• Pine Lake flora
  • Pine Lake newt
  • Pine Lake Field Station Researchers
  • Pine Lake flora

Research

Many student and faculty research projects are conducted at Pine Lake. For more information on research projects and facilities at Pine Lake, visit the Robert R. Smith Environmental Field Station page.

Pine Lake Environmental Campus Research:

 

Conservation Biology/Ornithology
Microbial Communities at Pine Lake
Stream Ecology Research
Entomological Taxonomy

Conservation Biology/Ornithology
Dr. Peter Fauth

Summer research involving nest monitoring and bird banding to study the reproductive and survival strategies of woodland songbirds at Pine Lake's Upper Tract and the implications of these 'life histories' on regional population declines of some species.

The student-faculty research team is investigating why 3 woodland thrushes have different solutions to the problems of survival and reproduction. Of the 3 species being studied, Veerys have the shortest breeding season and thus appear to allocate more 'effort' to annual survival so that they eventually breed in a year when environmental conditions are particularly favorable to offspring. In contrast, Hermit Thrushes may 'discount' survival in favor of extending the length of time they spend breeding in a single season. Wood Thrushes appear to play an intermediate strategy. Understanding the life-history strategies of the thrushes may help ornithologists understand why Hermit Thrushes have shown positive population trends in the northeastern U.S., while Veerys and Wood Thrushes have shown negative population trends. The protected status of Pine Lake's upper hillside forest as a biological preserve provides an ideal setting for such long-term ecological research.

Microbial Communities at Pine Lake
Dr. Mary Allen

Dr. Mary Allen and her students are working to understand and characterize microbial communities at Pine Lake. The most abundant organisms on Earth are microorganisms and yet by some estimates we have identified only 10% of those that exist. All environments contain microorganisms contributing both positively and negatively to the lives of humans. Identifying new species of microorganisms and understanding how microorganisms interact with their physical environment, and other living organisms, can help humans to exploit the good properties and battle the dangerous aspects of microorganisms.

Dr. Allen's research focus is the microbial communities inside the leaves of the purple pitcher plant, Sarracenia purpurea L. This plant, with its large pitcher shaped leaves, can be found at Mud Lake, a sphagnum bog on the Pine Lake Environmental Campus. Rainwater accumulates in the leaves of the pitcher plant and invertebrates, including ants, slugs, flies, bees and spiders, fall into the leaves where they become trapped and drown. These dead animals provide a food source for a small community of living organisms that includes bacteria, algae, protozoa and the larval stages of several flies and of a mosquito. Dr. Allen and her students are carrying out a variety of investigations into these communities. These include ecological studies on the responses of bacteria to predation by insect larvae and the use of molecular biological techniques to identify and look for novel species of bacteria.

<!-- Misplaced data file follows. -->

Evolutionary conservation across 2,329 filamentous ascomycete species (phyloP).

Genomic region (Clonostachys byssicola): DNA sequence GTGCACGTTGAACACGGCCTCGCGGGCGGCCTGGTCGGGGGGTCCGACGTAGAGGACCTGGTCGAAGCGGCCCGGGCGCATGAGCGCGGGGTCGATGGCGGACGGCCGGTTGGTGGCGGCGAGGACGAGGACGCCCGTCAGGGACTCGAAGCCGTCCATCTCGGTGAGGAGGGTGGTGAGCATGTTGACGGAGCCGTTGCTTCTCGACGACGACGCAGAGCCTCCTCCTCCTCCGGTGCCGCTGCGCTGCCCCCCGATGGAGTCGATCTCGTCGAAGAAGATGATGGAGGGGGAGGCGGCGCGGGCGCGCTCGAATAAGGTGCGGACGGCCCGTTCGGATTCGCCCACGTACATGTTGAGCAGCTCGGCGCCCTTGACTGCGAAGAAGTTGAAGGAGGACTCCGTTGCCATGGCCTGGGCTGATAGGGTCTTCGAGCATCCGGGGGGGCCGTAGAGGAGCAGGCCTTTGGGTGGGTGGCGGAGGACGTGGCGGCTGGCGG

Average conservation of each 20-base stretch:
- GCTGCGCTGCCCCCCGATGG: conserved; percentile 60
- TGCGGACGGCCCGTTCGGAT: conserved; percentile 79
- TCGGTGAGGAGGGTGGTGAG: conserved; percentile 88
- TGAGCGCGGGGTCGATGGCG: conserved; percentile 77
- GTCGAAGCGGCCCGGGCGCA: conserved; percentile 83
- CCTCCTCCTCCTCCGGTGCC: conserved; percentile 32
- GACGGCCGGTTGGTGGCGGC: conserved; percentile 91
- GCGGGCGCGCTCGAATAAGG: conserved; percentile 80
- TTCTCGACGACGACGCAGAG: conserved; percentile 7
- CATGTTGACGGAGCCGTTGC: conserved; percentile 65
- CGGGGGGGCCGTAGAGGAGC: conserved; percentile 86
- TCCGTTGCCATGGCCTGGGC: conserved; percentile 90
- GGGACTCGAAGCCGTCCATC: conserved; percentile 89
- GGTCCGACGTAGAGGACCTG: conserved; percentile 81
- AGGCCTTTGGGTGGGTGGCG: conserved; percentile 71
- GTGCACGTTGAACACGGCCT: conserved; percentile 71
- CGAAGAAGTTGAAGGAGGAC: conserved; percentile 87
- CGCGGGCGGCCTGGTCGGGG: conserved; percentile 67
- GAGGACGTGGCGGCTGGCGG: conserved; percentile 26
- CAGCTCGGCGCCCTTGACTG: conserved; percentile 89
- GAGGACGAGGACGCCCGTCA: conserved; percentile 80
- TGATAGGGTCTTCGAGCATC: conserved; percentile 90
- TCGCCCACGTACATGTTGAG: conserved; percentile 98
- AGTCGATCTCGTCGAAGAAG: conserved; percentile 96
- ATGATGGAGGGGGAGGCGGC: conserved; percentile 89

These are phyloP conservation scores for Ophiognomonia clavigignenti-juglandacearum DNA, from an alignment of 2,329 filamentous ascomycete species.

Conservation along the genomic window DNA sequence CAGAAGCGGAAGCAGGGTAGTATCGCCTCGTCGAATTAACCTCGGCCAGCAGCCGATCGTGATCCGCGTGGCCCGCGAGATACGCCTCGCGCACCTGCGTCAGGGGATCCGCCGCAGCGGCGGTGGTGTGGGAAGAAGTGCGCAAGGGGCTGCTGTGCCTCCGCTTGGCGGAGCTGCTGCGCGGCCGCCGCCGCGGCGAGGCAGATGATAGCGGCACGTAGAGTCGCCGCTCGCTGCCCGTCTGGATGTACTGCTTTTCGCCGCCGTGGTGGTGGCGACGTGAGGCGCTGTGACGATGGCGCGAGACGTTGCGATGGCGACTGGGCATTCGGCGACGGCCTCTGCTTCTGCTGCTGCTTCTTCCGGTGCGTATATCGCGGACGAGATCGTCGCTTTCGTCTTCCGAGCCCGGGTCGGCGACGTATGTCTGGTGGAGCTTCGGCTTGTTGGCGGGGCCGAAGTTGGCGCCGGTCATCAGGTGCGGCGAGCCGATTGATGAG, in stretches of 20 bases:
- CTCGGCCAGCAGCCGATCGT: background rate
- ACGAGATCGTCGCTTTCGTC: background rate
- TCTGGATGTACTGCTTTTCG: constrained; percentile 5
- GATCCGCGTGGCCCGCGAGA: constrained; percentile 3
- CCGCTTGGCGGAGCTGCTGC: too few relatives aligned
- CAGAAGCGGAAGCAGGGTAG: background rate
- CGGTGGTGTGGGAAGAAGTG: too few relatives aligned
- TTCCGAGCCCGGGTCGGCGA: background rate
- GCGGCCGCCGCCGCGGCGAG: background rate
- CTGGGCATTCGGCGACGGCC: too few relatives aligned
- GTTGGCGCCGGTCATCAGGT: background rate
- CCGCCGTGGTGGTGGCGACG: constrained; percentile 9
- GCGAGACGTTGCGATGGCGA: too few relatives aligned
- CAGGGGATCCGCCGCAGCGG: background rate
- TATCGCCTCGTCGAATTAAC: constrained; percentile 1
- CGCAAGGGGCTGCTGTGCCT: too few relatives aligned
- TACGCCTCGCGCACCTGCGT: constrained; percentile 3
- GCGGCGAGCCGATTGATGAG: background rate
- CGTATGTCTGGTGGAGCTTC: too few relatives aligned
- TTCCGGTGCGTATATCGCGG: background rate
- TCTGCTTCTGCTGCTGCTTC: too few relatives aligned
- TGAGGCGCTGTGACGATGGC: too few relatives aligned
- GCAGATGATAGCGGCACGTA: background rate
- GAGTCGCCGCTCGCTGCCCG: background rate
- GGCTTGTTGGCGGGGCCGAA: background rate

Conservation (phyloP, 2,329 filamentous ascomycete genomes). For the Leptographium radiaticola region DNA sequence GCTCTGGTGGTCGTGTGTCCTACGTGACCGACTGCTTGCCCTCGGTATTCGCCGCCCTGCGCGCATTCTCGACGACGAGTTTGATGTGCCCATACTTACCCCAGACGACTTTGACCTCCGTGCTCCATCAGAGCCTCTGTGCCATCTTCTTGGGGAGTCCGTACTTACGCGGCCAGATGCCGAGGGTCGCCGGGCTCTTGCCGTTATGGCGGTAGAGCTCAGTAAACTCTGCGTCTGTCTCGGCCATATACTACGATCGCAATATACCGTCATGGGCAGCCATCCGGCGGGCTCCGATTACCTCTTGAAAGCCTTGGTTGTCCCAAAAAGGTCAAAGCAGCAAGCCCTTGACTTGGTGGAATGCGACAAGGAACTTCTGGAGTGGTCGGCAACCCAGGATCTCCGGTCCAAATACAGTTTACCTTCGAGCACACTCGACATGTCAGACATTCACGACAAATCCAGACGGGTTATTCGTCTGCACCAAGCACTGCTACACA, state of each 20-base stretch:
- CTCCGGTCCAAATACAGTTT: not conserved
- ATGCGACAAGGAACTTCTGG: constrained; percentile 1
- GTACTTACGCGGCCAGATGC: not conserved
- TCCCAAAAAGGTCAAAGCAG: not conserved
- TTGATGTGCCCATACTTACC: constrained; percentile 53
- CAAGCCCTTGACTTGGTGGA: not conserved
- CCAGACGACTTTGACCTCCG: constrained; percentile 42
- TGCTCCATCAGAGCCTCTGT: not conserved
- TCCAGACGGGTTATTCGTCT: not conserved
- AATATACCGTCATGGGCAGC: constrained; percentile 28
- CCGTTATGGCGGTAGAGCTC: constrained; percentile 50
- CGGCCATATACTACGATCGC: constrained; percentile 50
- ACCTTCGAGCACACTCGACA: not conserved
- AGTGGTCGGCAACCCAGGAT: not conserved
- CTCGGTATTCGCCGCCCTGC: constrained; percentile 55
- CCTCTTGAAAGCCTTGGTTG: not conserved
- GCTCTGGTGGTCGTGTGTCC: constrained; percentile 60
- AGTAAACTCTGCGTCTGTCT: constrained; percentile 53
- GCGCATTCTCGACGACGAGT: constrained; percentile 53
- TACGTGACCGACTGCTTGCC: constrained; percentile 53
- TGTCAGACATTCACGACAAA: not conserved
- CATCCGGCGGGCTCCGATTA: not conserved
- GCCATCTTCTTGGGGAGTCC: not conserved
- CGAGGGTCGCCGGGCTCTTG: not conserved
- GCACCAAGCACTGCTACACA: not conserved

Stream Ecology Research
Dr. Mark Kuhlmann
Research in local streams focuses on the invasion of a non-native crayfish, Orconectes rusticus. Dr. Kuhlmann and students monitor the spread of the invasive species and investigate its impacts on native crayfish and other parts of the stream community.

Species introduced to new locations by human activities are now recognized to be a large and growing ecological problem. In many cases, introduced species have displaced native species or disrupted the normal function of ecosystems. Rusty crayfish are native to the Ohio River but have been recently introduced to many rivers and lakes throughout the upper Midwest and Northeastern U.S. and southern Canada. Most research on introduced populations of rusty crayfish has been done in lakes in Wisconsin, where the species is known to displace and hybridize with native crayfish species, destroy beds of aquatic vegetation, and indirectly alter the composition of lake communities. Much less is known about the effects of introduced rusty crayfish in streams. Dr. Kuhlmmann's research in New York is presently focusing on 1) documenting the distribution of introduced and native crayfish in the upper Susquehanna River and its tributaries, 2) exploring the mechanisms that allow the rusty crayfish to invade stream habitats, and 3) examining the effects of rusty crayfish on local stream communities. Comparing the mechanisms and effects of O. rusticus' invasion of streams to previous findings in lakes will provide a broader understanding of the causes and consequences of species introduction.

Entomological Taxonomy
Dr. Allen Crooker

Dr. Crooker collects and identifies species of arachnids (spiders, mites, ticks, harvestmen, and pseudoscorpions) and myriopods (centipedes, millipedes, symphylans, and pauropods) from various sites at Pine Lake. This survey is part of an ongoing project to identify and record the diversity of invertebrate groups at Pine Lake.